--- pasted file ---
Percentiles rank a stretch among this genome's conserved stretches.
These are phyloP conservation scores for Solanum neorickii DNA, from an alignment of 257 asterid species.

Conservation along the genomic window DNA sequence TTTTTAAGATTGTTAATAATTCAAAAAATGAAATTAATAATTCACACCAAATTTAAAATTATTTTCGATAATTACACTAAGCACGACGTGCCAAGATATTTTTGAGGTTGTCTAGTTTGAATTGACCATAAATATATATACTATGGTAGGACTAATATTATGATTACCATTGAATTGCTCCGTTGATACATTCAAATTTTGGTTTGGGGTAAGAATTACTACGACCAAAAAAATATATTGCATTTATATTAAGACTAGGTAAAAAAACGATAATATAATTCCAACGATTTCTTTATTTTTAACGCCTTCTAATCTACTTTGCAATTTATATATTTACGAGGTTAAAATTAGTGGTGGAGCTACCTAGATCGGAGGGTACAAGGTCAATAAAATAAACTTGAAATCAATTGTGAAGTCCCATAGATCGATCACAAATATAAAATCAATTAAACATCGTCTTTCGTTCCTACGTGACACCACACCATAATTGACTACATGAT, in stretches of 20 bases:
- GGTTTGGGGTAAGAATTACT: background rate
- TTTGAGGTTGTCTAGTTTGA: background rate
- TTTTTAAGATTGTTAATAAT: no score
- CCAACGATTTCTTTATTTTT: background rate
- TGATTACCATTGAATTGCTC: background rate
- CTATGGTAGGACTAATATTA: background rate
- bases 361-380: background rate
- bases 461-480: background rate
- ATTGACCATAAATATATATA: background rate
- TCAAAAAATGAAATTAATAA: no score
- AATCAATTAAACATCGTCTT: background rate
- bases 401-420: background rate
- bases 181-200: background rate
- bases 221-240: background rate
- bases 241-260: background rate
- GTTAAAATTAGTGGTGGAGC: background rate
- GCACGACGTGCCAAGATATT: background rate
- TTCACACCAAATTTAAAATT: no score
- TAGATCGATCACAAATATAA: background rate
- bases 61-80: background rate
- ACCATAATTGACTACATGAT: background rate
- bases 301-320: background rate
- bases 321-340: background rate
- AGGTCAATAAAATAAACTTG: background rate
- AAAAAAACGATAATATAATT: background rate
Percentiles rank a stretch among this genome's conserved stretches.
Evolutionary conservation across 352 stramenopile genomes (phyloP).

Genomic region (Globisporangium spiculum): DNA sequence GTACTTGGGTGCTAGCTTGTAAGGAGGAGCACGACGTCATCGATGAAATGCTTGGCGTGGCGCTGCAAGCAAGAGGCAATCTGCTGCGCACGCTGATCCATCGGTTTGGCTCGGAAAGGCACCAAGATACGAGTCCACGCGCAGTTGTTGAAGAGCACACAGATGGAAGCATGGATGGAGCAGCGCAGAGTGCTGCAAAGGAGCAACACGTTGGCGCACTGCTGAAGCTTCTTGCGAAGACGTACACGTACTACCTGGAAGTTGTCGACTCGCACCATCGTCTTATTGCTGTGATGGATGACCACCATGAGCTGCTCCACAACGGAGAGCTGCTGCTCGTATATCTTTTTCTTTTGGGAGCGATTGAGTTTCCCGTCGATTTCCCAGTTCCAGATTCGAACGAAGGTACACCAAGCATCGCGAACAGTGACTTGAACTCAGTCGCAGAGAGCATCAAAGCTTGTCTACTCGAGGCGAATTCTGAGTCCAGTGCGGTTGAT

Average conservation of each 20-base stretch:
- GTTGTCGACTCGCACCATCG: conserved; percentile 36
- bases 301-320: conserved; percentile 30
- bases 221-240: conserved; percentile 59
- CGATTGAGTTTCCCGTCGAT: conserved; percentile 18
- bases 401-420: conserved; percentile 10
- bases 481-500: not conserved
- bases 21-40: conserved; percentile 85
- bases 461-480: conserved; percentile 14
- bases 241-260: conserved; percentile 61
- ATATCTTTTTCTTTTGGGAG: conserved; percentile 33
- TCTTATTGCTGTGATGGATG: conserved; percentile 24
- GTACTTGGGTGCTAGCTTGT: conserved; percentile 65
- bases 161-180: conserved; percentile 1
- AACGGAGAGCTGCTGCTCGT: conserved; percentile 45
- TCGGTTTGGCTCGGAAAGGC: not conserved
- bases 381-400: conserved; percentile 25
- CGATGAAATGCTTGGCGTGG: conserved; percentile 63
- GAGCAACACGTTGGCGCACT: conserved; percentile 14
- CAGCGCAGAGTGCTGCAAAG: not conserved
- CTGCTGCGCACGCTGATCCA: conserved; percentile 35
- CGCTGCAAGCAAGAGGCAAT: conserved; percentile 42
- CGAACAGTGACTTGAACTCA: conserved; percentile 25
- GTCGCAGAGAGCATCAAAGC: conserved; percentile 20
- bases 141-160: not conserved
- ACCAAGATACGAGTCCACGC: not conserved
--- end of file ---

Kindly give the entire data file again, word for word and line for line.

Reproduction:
Percentiles rank a stretch among this genome's conserved stretches.
These are phyloP conservation scores for Solanum neorickii DNA, from an alignment of 257 asterid species.

Conservation along the genomic window DNA sequence TTTTTAAGATTGTTAATAATTCAAAAAATGAAATTAATAATTCACACCAAATTTAAAATTATTTTCGATAATTACACTAAGCACGACGTGCCAAGATATTTTTGAGGTTGTCTAGTTTGAATTGACCATAAATATATATACTATGGTAGGACTAATATTATGATTACCATTGAATTGCTCCGTTGATACATTCAAATTTTGGTTTGGGGTAAGAATTACTACGACCAAAAAAATATATTGCATTTATATTAAGACTAGGTAAAAAAACGATAATATAATTCCAACGATTTCTTTATTTTTAACGCCTTCTAATCTACTTTGCAATTTATATATTTACGAGGTTAAAATTAGTGGTGGAGCTACCTAGATCGGAGGGTACAAGGTCAATAAAATAAACTTGAAATCAATTGTGAAGTCCCATAGATCGATCACAAATATAAAATCAATTAAACATCGTCTTTCGTTCCTACGTGACACCACACCATAATTGACTACATGAT, in stretches of 20 bases:
- GGTTTGGGGTAAGAATTACT: background rate
- TTTGAGGTTGTCTAGTTTGA: background rate
- TTTTTAAGATTGTTAATAAT: no score
- CCAACGATTTCTTTATTTTT: background rate
- TGATTACCATTGAATTGCTC: background rate
- CTATGGTAGGACTAATATTA: background rate
- bases 361-380: background rate
- bases 461-480: background rate
- ATTGACCATAAATATATATA: background rate
- TCAAAAAATGAAATTAATAA: no score
- AATCAATTAAACATCGTCTT: background rate
- bases 401-420: background rate
- bases 181-200: background rate
- bases 221-240: background rate
- bases 241-260: background rate
- GTTAAAATTAGTGGTGGAGC: background rate
- GCACGACGTGCCAAGATATT: background rate
- TTCACACCAAATTTAAAATT: no score
- TAGATCGATCACAAATATAA: background rate
- bases 61-80: background rate
- ACCATAATTGACTACATGAT: background rate
- bases 301-320: background rate
- bases 321-340: background rate
- AGGTCAATAAAATAAACTTG: background rate
- AAAAAAACGATAATATAATT: background rate
Percentiles rank a stretch among this genome's conserved stretches.
Evolutionary conservation across 352 stramenopile genomes (phyloP).

Genomic region (Globisporangium spiculum): DNA sequence GTACTTGGGTGCTAGCTTGTAAGGAGGAGCACGACGTCATCGATGAAATGCTTGGCGTGGCGCTGCAAGCAAGAGGCAATCTGCTGCGCACGCTGATCCATCGGTTTGGCTCGGAAAGGCACCAAGATACGAGTCCACGCGCAGTTGTTGAAGAGCACACAGATGGAAGCATGGATGGAGCAGCGCAGAGTGCTGCAAAGGAGCAACACGTTGGCGCACTGCTGAAGCTTCTTGCGAAGACGTACACGTACTACCTGGAAGTTGTCGACTCGCACCATCGTCTTATTGCTGTGATGGATGACCACCATGAGCTGCTCCACAACGGAGAGCTGCTGCTCGTATATCTTTTTCTTTTGGGAGCGATTGAGTTTCCCGTCGATTTCCCAGTTCCAGATTCGAACGAAGGTACACCAAGCATCGCGAACAGTGACTTGAACTCAGTCGCAGAGAGCATCAAAGCTTGTCTACTCGAGGCGAATTCTGAGTCCAGTGCGGTTGAT

Average conservation of each 20-base stretch:
- GTTGTCGACTCGCACCATCG: conserved; percentile 36
- bases 301-320: conserved; percentile 30
- bases 221-240: conserved; percentile 59
- CGATTGAGTTTCCCGTCGAT: conserved; percentile 18
- bases 401-420: conserved; percentile 10
- bases 481-500: not conserved
- bases 21-40: conserved; percentile 85
- bases 461-480: conserved; percentile 14
- bases 241-260: conserved; percentile 61
- ATATCTTTTTCTTTTGGGAG: conserved; percentile 33
- TCTTATTGCTGTGATGGATG: conserved; percentile 24
- GTACTTGGGTGCTAGCTTGT: conserved; percentile 65
- bases 161-180: conserved; percentile 1
- AACGGAGAGCTGCTGCTCGT: conserved; percentile 45
- TCGGTTTGGCTCGGAAAGGC: not conserved
- bases 381-400: conserved; percentile 25
- CGATGAAATGCTTGGCGTGG: conserved; percentile 63
- GAGCAACACGTTGGCGCACT: conserved; percentile 14
- CAGCGCAGAGTGCTGCAAAG: not conserved
- CTGCTGCGCACGCTGATCCA: conserved; percentile 35
- CGCTGCAAGCAAGAGGCAAT: conserved; percentile 42
- CGAACAGTGACTTGAACTCA: conserved; percentile 25
- GTCGCAGAGAGCATCAAAGC: conserved; percentile 20
- bases 141-160: not conserved
- ACCAAGATACGAGTCCACGC: not conserved